When to see it
This work is being performed as part of a mixed programme:
The Royal Ballet's mixed programme brings together two of Jerome Robbins's masterpieces with MacMillan's powerful depiction of love and loss.
A male dancer is sleeping in a ballet studio. Languidly he rises and begins to stretch. A girl enters and begins to warm up at the barre. They fall into a trancelike pas de deux – which ends with the boy kissing the girl on the cheek.
Read more… (Contains spoilers)
News and features
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16 May 2014
Balanchine's rival for the title of America's greatest 20th-century choreographer created ballets as well as the musicals West Side Story and Fiddler on the Roof.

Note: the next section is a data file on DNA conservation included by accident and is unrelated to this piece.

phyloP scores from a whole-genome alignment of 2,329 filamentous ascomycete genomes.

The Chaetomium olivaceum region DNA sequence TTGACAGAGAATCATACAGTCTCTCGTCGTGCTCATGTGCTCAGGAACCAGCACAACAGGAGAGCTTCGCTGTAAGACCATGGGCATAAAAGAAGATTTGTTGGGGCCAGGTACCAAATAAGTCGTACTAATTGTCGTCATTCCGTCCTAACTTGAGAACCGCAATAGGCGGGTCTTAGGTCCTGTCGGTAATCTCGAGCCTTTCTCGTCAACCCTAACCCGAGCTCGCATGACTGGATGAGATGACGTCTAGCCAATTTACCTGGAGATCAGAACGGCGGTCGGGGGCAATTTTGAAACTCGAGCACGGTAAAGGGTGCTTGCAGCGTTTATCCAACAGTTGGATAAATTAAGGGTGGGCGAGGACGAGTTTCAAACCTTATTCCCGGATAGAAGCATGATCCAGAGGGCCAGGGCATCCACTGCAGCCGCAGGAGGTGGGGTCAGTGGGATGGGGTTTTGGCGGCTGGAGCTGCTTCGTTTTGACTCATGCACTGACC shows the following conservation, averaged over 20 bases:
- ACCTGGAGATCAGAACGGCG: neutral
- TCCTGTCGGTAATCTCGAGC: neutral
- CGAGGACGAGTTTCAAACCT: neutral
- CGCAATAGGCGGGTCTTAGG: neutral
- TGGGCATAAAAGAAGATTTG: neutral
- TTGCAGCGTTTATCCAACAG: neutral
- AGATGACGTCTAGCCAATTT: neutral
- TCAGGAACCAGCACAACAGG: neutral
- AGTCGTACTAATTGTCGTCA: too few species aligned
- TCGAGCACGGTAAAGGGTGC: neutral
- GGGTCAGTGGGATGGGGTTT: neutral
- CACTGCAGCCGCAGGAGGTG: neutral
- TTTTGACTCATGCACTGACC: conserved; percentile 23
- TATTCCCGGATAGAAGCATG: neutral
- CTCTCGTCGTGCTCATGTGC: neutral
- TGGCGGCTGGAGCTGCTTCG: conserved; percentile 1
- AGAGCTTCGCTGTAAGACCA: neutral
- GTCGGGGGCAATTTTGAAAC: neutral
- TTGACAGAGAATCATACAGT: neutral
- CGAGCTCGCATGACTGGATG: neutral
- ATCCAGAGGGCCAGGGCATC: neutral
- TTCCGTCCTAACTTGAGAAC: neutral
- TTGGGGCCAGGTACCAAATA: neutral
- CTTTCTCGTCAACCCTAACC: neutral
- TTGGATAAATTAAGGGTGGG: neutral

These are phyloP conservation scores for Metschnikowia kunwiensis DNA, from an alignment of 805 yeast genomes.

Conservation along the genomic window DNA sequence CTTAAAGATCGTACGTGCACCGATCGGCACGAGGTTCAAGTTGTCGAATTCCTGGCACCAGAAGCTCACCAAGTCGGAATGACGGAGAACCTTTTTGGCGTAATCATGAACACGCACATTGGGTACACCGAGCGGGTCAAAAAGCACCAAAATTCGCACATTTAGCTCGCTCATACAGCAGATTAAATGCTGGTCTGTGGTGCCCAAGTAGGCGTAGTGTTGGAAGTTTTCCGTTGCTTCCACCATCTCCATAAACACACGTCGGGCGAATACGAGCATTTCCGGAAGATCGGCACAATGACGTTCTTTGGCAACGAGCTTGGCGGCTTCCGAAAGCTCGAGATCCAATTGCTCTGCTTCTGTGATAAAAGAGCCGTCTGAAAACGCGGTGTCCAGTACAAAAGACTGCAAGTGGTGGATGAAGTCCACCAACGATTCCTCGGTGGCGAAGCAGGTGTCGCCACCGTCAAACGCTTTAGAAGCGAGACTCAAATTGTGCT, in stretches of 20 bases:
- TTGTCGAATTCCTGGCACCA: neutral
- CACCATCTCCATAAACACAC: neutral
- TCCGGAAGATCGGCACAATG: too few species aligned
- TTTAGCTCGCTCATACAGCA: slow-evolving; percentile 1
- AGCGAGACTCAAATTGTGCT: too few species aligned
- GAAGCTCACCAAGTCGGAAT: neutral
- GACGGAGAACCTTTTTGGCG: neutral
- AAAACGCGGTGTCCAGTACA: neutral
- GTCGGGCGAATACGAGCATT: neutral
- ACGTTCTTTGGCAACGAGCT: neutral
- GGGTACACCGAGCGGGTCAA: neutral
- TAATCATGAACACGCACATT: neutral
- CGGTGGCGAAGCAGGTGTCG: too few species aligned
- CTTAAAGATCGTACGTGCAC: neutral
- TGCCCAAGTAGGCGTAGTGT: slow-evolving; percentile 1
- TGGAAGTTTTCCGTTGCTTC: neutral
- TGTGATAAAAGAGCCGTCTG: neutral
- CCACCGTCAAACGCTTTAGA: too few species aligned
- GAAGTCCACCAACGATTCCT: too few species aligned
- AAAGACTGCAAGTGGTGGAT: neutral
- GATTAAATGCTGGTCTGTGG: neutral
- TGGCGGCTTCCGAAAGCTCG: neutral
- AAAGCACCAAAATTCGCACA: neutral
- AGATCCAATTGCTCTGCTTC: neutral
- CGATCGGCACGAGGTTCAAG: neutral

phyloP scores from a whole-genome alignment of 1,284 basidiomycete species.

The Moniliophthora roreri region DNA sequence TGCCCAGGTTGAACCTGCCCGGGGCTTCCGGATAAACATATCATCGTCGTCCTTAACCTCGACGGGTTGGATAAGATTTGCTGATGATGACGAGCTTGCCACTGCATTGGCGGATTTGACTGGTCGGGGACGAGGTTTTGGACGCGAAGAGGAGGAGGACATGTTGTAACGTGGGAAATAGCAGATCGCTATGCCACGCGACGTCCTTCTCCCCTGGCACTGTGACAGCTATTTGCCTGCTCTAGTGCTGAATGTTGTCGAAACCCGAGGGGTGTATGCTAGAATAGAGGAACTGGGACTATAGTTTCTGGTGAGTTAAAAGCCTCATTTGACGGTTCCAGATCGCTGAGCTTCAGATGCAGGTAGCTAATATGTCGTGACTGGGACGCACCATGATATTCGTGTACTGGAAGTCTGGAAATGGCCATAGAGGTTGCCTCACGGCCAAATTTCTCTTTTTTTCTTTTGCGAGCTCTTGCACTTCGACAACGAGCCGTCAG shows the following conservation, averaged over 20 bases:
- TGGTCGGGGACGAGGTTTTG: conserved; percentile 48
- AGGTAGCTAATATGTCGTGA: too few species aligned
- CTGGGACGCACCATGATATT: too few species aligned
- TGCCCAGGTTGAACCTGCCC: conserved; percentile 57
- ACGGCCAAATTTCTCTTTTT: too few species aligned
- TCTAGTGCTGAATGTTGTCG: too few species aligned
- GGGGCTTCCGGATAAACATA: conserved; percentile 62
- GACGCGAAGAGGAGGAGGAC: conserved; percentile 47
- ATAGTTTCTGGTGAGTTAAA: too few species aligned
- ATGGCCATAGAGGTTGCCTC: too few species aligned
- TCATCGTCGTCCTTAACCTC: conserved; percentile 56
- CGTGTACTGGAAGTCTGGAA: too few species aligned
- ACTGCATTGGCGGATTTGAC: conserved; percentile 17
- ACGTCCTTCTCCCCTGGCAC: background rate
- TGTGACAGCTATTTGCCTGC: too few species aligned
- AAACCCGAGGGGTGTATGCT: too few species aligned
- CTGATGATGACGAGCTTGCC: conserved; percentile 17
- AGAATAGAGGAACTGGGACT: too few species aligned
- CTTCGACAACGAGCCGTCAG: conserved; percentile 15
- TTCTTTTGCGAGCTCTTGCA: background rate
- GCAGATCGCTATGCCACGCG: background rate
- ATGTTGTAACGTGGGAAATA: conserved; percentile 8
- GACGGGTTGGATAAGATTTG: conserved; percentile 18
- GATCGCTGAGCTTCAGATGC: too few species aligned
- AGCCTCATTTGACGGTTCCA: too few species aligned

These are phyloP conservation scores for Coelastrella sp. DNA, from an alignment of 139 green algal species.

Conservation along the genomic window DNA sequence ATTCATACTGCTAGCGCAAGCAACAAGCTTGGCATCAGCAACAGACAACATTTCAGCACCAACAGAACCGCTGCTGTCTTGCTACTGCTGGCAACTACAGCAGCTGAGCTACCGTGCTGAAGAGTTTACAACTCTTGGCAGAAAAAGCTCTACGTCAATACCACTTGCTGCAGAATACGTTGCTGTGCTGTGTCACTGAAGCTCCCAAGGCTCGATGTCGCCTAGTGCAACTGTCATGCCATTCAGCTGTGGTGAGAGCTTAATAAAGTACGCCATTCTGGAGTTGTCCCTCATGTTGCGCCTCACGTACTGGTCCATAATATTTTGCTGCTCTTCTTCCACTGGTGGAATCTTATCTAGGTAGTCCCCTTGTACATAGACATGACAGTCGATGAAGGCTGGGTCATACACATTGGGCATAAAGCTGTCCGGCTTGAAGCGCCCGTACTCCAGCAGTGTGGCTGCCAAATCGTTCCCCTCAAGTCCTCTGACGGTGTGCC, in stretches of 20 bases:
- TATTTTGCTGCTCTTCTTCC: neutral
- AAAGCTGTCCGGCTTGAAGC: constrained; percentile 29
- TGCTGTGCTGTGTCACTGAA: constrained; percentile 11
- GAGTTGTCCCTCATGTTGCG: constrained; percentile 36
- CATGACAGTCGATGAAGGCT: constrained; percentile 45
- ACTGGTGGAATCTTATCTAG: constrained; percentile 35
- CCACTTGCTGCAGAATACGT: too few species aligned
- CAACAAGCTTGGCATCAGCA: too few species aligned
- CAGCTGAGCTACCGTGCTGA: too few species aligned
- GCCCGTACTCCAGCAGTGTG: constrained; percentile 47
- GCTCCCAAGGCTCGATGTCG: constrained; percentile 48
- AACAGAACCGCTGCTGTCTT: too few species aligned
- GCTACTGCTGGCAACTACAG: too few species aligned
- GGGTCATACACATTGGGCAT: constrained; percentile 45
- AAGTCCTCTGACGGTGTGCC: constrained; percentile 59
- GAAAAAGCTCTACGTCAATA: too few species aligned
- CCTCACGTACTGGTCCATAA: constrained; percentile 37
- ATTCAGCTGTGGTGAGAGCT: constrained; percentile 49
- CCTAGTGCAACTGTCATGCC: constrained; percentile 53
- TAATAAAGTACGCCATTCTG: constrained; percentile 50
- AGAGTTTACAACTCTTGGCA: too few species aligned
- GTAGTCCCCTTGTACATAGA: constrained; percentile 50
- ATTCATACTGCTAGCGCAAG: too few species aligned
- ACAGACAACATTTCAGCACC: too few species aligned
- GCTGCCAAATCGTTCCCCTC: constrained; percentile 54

31 March 2014
Details of The Royal Ballet's 2014/15 Season have been announced.
Jerome Robbins created his Afternoon of a Faun in 1953, early in his career. He was inspired not only by Debussy's music, and the choreography of Nijinsky's scandalous 1912 ballet, but by the dancers in the rehearsal studio around him: a young man stretching in the sun; two young dancers working on a pas de deux, seemingly unaware of its sexual resonances. The resulting ballet has a truth and poignancy characteristic of Robbins's greatest works, and has become one of his most enduring ballets.
Jean Rosenthal's scenery and lighting design creates a sun-drenched studio. Walls of translucent silk suggest a dreamlike world. The 'fourth wall' becomes a huge mirror – throughout the ballet the protagonists gaze into the audience, obsessed with the image of themselves. An essay on narcissism, an idle dream or a parable of sexual awakening? Robbins's subtle and ambiguous setting lets us decide for ourselves.